the second loop through the six basic Gravesian themes. It is not the
two-step short cut to godliness and salvation-revisited that Wilber so
desires; and no, Coral is not the portal to the third tier and life
eternal with God and her silicates. That's a very different spiral.
Frequently confusing E-R (Orange), F-S (Green), and A-N (Yellow)
he lays claim to the good stuff from each, especially F-S!, and
promotes that to Integral status. Much of E-R (Orange) is framed
as mean Green drawing on
E-Rs individualism, autonomy-seeking, and right-thinking
express-self perspective - not Green at all. Then he tries to drag in
C-P (Red) as if anger, indignant emotion, and aggressiveness somehow
reside mostly there. The cyclical aspect of the theory is ignored, and
he dismisses the double-helix and concentrates on categories. When he
pulls in other developmental/emergent theorists to lend support, he
sticks them at the wrong places on the SD model. In the confusion of
hunting down his enemies, Wilber has misidentified what he wants so
much to expose and transform. Boomer -it -is: sometimes nearly
poignant, sometimes very scary; but at all times making a mess of the
some reason, Wilber still insists on calling virtually anything a
"meme," thereby befuddling both himself and the reader. He
apparently fails to recognize that his own promotion of a "mean
Green meme" [sic] is the spreading of a meme about a vMeme,
just as his Boomeritis is a meme integrating a hodgepodge of vMemes' traits. The Typhoid Mary of Cerebral Boomeritis
doesn't appear to care very much about accuracy in language, but then
that's just a symptom of pluralistic relativism, egocentrism, and
postmodernism in the virus he's spreading, isn't it?
the propensity to lift others' work in ways that verge nigh unto
plagiarism and then to misinterpret outrageously and high-handedly
after doing so is another of the postmodernist traits Wilber intends
to spoof. Perhaps he does understand SD quite well and is just
pretending a shallow, distorted view - a slick writer trying to be
instructive by modeling his points instead of one with a chronic blind
spot and a wide-reaching but fundamentally made-up mind. If that's the
case, he's accomplished his goal, though not very ethically.
the theoretical blunders are carried over from his previous
renditions, not new with this one. Thus, his butchery of Gravesian theory
and rudimentary confusion about the nature of the levels of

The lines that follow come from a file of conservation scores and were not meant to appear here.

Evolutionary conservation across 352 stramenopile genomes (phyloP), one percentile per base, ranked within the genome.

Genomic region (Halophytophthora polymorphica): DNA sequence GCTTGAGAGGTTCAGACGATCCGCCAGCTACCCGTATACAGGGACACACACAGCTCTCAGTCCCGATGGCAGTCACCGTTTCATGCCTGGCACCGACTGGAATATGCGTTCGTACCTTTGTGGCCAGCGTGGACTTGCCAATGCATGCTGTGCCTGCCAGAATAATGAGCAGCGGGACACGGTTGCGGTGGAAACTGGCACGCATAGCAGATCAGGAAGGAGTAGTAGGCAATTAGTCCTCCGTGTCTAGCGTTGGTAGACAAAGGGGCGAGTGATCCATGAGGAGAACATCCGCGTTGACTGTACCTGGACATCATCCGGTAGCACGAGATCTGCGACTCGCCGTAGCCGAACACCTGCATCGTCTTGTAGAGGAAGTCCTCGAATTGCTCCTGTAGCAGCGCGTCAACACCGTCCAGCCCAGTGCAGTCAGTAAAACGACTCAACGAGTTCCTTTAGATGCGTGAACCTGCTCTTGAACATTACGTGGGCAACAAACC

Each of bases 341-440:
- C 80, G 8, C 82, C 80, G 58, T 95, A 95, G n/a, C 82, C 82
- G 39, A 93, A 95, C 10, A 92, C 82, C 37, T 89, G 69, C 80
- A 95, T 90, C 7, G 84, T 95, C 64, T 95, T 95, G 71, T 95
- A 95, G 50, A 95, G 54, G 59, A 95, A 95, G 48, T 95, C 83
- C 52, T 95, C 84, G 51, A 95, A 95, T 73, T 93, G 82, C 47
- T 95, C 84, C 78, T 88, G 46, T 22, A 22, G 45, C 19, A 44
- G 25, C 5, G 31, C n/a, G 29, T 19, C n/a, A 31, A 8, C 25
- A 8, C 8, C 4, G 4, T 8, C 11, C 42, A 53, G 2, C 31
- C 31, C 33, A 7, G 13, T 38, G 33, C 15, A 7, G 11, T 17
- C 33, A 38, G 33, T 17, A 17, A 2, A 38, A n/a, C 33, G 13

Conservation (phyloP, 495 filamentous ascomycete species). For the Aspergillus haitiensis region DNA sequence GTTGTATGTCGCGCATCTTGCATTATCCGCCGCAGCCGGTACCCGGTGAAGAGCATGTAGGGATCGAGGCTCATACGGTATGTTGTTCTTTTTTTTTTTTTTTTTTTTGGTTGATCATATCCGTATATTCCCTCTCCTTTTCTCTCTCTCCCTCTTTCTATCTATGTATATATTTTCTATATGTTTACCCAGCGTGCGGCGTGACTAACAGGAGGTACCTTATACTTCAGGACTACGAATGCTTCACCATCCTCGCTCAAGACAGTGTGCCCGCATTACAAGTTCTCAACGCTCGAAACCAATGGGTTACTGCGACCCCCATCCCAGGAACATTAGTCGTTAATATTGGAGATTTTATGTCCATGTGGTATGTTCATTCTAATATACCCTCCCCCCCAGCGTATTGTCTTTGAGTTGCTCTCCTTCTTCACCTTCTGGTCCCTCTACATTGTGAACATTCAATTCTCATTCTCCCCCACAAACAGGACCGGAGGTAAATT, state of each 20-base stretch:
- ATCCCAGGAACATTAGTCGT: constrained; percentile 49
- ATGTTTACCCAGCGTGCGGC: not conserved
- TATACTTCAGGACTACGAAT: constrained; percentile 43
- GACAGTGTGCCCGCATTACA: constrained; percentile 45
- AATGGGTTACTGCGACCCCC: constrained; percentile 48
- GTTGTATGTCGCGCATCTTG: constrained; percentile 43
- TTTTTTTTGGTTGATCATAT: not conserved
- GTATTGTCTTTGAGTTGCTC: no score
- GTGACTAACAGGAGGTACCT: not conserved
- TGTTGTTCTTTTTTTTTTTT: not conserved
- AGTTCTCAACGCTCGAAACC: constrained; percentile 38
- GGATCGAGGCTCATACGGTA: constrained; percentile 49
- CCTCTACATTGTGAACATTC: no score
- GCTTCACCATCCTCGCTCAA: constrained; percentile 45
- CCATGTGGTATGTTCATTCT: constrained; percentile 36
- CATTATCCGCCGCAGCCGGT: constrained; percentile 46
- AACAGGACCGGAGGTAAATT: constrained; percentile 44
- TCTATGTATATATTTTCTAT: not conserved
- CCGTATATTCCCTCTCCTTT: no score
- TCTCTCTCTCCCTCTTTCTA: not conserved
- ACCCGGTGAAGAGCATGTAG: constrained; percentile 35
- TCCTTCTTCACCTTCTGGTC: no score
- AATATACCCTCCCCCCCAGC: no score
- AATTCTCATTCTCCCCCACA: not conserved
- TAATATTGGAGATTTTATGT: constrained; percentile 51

psychological existence (vMemes) is a chronic condition
that his integral cures seem unable to remedy. The bastardized
version in Boomeritis will
mislead the novice and both surprise and offend those who know these
models from other than the Wilberian skew. What a waste.
doubt this very criticism will be turned as an argument against the
critic: "Aha! A typical first tier Boomeritis victim who just
doesn't get it - point made. Told you so. See? Humorless. Gotcha'!
Only some closet deconstructionist infested with Boomeritis wouldn't
appreciate this brilliant classic of revisionist re-construction -
clueless and Blue-less. What's the problem? Hurt your feeeeeelings?
Want to dialogue? Chill, dude. Booooooomer alert!"
that's been a darned clever strategy of Ken Wilber's for some time:
'anybody who doesn't like me is a mean Green; everyone who does is a
Turquoise or better.' That works when dealing with people centered
around D-Q/E-R (Blue > Orange) and looking to discover self at the
feet of a righteous master, and others who believe that Green is human
nature's anti-matter to Blue instead of a complement. It
works with E-R/F-S (Orange > Green) minds lining up to join
that exclusive "second tier" club the mile-highers of
the spirituality biz - definitely a winning tactic since they
integrally make the Omega sign and sing in lockstep: Hello, logos,
here I come, right back where I started from!
of the "integral" approach Wilber describes is expansion in
the E-R to F-S transitional zone with some rah-rah religious zeal from
D-Q/e-r thrown in for good measure. Much of the frustration given
voice in Boomeritis could well be an expression of inability to make the step
to F-S from the E-R/f-s and e-r/F-S states - hardly a lamentation upon
looking back from second tier, of course. Some expresses
the guilt and needs of mortality-driven D-Q (Blue) in a sad and almost
desperate call to "grow" and be beyond self, to build a
legacy, and to glow in cosmic consciousness.
is nothing wrong in that tens of millions of people are in the
Orange-Green transition and need guidance and hunger for gurus to
teach transcendence. It might even come from seeing evidence of the
more elaborated systems from within the D-Q/E-R zone and believing
that Green, rather than a necessary and neutral stepping stone on the
path to further emergence, is a boulder blocking the way to progress,